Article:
The present invention has been accomplished in view of the above-described problems and an object of the present invention is to provide a semiconductor device capable of suppressing instantaneous current consumption (peak current) in outputting a plurality of image signals.

BRIEF SUMMARY OF THE INVENTION

A semiconductor device according to one aspect of the present invention includes: an image signal output circuit configured to output a plurality of image signals in parallel; a plurality of signal lines respectively corresponding to the plurality of image signals to be outputted in parallel; a plurality of first terminal portions respectively connected to the plurality of signal lines; and delay circuits configured to delay a plurality of image signals, which are divided into a plurality of groups to the extent that the sum of each value of a current flowing through each signal line does not exceed a predetermined current value and outputted from the plurality of first terminal portions, by a predetermined delay time from each other among the plurality of groups.

BRIEF DESCRIPTION OF THE DRAWINGS

FIG. 1 is a block diagram illustrating an example of configuration of electronic equipment in accordance with the embodiments of the present invention;

FIG. 2 is a block diagram illustrating an example of configuration of an LCDC;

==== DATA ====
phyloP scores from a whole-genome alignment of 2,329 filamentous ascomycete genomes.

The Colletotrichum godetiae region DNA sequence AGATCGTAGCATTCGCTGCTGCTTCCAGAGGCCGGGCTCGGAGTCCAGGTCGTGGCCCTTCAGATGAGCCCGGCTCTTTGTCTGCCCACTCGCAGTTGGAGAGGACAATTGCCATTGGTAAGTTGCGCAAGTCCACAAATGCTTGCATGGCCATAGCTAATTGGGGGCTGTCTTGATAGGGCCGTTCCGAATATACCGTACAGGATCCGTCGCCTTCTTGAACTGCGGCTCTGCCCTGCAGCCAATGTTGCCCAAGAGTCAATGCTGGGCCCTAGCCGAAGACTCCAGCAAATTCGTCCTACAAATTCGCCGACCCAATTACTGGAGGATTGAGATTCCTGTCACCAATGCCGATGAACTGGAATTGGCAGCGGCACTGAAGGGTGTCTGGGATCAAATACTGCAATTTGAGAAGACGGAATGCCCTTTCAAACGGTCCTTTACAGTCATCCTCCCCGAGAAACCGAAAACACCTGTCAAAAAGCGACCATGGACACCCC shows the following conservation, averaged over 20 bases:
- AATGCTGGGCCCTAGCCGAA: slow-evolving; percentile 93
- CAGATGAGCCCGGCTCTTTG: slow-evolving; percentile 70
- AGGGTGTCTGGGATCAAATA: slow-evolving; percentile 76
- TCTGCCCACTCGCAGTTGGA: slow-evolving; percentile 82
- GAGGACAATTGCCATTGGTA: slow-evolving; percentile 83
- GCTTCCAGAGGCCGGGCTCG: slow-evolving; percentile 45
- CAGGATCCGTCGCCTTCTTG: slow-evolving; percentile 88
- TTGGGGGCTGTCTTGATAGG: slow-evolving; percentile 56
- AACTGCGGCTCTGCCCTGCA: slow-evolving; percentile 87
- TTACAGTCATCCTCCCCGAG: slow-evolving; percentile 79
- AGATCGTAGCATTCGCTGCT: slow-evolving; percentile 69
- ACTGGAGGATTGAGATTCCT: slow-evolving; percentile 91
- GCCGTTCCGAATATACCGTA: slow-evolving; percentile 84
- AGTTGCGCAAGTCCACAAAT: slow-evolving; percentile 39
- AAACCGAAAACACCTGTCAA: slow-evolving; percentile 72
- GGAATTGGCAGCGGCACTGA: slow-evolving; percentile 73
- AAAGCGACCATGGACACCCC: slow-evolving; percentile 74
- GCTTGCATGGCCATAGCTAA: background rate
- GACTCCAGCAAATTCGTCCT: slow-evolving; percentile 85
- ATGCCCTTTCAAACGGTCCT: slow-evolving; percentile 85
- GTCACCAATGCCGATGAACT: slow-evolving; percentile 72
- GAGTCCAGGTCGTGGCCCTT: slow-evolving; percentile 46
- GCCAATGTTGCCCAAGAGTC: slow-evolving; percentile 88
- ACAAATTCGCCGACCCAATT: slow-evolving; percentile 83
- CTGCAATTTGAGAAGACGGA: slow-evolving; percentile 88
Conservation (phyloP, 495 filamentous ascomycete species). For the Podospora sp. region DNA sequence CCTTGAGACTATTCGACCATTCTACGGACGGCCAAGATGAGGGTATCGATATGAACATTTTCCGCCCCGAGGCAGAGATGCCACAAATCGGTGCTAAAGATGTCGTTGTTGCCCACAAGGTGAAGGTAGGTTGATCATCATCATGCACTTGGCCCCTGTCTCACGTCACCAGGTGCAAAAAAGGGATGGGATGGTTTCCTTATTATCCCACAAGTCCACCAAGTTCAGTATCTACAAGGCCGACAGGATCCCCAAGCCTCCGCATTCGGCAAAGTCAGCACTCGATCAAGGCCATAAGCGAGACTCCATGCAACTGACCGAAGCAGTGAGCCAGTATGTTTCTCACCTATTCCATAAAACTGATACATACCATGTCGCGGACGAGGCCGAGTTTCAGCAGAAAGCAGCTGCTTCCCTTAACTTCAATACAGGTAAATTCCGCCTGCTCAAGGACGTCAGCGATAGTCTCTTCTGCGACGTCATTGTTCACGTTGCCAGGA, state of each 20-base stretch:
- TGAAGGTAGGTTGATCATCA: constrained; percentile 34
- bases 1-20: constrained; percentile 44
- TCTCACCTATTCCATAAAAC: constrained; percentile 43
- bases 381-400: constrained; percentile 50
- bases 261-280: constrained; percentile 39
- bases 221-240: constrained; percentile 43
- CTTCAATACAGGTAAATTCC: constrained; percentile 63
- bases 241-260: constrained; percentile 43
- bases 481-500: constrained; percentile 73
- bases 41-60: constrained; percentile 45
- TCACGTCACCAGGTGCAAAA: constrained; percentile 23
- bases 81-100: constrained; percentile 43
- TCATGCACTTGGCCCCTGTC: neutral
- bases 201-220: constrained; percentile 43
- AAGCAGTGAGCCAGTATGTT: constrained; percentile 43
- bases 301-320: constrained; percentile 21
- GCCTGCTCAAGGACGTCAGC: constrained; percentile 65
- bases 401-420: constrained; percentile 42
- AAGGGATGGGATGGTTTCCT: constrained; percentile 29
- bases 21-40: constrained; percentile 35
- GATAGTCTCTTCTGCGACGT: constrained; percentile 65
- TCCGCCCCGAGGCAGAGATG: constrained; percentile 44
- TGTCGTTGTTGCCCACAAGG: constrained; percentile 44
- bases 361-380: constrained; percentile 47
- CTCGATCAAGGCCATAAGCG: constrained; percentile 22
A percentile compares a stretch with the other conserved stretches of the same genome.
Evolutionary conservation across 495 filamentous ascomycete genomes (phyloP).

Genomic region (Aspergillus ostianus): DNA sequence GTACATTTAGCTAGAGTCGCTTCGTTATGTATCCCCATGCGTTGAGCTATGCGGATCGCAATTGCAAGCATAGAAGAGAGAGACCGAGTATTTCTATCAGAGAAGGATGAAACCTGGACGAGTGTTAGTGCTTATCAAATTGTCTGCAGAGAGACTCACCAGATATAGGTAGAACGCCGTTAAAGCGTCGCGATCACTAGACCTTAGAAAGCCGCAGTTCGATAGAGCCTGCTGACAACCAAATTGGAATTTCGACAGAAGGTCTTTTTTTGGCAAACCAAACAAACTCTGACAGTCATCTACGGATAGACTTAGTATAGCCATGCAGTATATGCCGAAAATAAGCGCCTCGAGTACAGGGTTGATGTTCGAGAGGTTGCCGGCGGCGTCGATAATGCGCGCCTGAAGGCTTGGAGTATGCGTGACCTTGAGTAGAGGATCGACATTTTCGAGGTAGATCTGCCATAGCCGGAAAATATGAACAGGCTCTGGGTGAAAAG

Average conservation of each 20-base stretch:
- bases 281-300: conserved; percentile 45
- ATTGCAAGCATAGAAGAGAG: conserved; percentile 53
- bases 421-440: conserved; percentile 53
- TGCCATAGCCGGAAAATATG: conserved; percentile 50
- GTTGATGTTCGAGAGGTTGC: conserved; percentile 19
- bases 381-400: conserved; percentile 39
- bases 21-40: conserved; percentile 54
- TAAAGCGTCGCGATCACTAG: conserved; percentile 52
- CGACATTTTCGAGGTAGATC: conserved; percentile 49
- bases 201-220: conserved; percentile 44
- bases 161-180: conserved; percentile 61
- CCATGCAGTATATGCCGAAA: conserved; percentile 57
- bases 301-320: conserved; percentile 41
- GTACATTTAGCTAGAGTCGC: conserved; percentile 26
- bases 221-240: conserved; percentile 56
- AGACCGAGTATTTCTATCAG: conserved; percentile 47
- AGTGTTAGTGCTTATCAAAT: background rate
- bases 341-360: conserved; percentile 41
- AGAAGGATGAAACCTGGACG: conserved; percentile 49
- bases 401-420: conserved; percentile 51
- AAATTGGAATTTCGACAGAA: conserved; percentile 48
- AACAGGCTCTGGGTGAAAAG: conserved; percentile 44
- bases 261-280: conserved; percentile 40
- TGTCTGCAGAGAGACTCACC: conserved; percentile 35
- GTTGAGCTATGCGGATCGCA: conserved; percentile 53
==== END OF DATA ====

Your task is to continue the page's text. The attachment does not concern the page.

FIG. 3 is a circuit diagram intended to explain the configuration of a delay processing portion;

FIG. 4 is a timing chart intended to explain the output timing of an image signal;

FIG. 5 is a schematic view intended to explain the output timing of each of RGB image signals;

FIG. 6 is a schematic view intended to explain the output timing of each of RGB image signals in accordance with the first example of modification of the present invention;

FIG. 7 is a circuit diagram intended to explain the configuration of the delay processing portion in accordance with the first example of modification of the present invention;

FIG. 8 is a schematic view intended to explain the output timing of each of RGB image signals in accordance with the second example of modification of the present invention;

FIG. 9 is a block diagram illustrating an example of configuration of the LCDC in accordance with the third example of modification of the present invention;

FIG. 10 is a waveform chart illustrating the output waveforms of the RGB image signals shown in FIG. 9;

FIG. 11 is a block diagram illustrating an example of configuration of the LCDC in accordance with the fourth example of modification of the present invention;

FIG. 12 is a block diagram intended to explain a case wherein the image signals and the like to be inputted to the LCDC 7 shown in FIG. 2 is inputted thereto in parallel;

FIG. 13 is a block diagram intended to explain a case wherein the image signals and the like to be inputted to the LCDC 7A shown in FIG. 9 is inputted thereto in parallel; and

FIG. 14 is a block diagram intended to explain a case wherein the image signals and the like to be inputted to the LCDC 7B shown in FIG. 11 is inputted thereto in parallel.

DETAILED DESCRIPTION OF THE EMBODIMENTS OF THE INVENTION

The preferred embodiments of the present invention are described hereinafter with reference to the accompanying drawings.